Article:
Even by the time I went to high school, Samuel Taylor Coleridge’s The Rime of the Ancient Mariner had been off curriculum lists for years.
My first encounter with it was when Iron Maiden quoted lines on the Powerslave album. Such were the times I grew up in.
Now, if The Rime of the Ancient Mariner lives at all in the popular imagination, it is in fragments: “As idle as a painted ship / Upon a painted ocean”; “He prayeth best, who loveth best / All things both great and small”, and the immortal (and always misquoted) “Water, water everywhere, Nor any drop to drink.”
But whether you know the poem or not, this Little Eggs Collective production, which resurrects the text as a vivid exercise in sound and movement, will grip you.
Taylor Coleridge’s poem begins when the mariner (played here by a suitably grizzled Nicholas Papademetriou) waylays a man on his way to a wedding.
“Unhand me, grey-beard loon!” says the impatient young fellow (Lloyd Allison-Young) but the mariner will have none of it. With “a glittering eye”, he begins to tell his tale of woe …
And a woeful one it is, a story set in motion by the shooting of an albatross, that sees a ship becalmed and a crew perish horribly, and that leads to a supernatural encounter with a ghostly hulk on which Death and a pale woman play dice for the eternal souls of the mariner’s dead shipmates.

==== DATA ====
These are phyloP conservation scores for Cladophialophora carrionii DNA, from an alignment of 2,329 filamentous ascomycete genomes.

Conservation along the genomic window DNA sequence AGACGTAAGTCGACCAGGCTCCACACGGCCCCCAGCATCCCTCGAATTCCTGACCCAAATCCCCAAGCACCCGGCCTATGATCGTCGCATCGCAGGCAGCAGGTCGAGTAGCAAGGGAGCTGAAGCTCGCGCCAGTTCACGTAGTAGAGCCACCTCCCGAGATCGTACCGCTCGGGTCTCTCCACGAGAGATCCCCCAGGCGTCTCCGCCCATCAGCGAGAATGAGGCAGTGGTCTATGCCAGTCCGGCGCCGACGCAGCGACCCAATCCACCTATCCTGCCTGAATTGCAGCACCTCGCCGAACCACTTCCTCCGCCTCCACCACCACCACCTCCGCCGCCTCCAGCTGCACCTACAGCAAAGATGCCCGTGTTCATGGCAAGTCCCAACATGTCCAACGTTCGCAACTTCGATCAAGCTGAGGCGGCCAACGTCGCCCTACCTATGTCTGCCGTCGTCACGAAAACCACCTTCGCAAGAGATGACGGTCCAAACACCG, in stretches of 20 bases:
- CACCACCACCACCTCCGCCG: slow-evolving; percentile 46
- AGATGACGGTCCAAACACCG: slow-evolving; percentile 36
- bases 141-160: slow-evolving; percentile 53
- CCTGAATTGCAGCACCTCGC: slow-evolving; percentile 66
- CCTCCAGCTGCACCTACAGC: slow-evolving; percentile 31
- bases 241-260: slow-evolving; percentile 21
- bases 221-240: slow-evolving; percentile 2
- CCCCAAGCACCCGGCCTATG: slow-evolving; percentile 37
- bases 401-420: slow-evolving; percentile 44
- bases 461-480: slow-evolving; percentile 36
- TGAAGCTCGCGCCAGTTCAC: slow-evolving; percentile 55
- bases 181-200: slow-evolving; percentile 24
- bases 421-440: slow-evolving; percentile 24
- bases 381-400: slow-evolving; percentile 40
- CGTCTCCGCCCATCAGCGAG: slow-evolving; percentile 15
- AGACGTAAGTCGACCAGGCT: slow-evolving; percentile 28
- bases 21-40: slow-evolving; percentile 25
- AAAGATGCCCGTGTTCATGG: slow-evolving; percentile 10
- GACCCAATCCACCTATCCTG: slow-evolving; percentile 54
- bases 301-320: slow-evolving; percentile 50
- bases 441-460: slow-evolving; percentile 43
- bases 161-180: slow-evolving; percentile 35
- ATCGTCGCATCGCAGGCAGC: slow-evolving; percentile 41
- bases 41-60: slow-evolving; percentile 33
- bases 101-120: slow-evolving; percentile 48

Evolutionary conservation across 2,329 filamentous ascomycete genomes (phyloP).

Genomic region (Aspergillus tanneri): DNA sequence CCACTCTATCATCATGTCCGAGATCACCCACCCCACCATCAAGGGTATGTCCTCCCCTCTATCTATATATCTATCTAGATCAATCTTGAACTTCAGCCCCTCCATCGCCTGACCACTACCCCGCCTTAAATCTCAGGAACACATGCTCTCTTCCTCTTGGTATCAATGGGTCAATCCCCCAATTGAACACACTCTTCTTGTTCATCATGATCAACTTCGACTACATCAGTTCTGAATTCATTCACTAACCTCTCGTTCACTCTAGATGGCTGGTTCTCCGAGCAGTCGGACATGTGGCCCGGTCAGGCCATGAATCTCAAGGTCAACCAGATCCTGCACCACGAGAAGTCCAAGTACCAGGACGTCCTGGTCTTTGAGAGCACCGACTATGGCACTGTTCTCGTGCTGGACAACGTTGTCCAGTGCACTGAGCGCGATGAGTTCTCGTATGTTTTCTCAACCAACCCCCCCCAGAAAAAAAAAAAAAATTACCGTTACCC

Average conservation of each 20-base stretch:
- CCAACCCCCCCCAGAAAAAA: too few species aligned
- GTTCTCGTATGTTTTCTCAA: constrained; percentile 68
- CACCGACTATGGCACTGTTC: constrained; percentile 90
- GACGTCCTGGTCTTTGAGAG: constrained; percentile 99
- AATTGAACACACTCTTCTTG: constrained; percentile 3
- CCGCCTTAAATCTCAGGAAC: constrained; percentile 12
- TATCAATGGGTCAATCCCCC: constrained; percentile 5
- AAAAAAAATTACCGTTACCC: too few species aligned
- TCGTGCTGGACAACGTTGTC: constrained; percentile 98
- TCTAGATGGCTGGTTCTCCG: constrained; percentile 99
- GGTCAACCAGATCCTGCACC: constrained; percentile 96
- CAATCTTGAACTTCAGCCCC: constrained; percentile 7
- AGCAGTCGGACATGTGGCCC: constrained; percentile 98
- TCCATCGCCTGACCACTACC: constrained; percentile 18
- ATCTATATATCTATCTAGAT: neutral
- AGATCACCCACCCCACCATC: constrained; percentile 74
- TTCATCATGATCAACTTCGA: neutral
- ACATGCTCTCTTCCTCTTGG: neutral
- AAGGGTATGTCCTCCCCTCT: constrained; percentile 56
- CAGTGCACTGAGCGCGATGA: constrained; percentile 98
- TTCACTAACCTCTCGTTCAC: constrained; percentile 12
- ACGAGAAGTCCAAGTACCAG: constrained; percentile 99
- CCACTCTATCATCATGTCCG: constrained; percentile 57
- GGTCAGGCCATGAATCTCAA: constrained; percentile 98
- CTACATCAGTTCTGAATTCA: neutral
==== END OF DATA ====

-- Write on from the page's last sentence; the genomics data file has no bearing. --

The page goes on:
The Kings Cross Hotel’s faux Victorian Bordello Room is reformatted into a traverse theatre for a production that forms part of JackRabbit Theatre’s three-month takeover of the venue.
The stage (a Nick Fry design) is a sandpit with a heavy wooden pile driven into it. Everything else is created with the bodies and voices of a diverse, nine-strong cast directed by Julia Robertson.
The unison movement and choreography is striking – its impact magnified in this small space – and with musical collaborator Oliver Shermacher, the cast creates an ocean of sound. The poet’s alliterative evocation of blustery seas are made to sing.
Given the tragic nature of the story, it’s a surprisingly funny production too, not least when the ill-fated albatross is conjured up with a kazoo, or when the crew whip out their ukuleles for a sing-song.
Earnestness and silliness are kept in fine balance throughout and the enduring moral of the story – that we visit destruction on Nature at our peril – resounds clearly.
It’s a short piece – around 45 minutes – but completely satisfying and an impressive next step in this emerging company’s journey.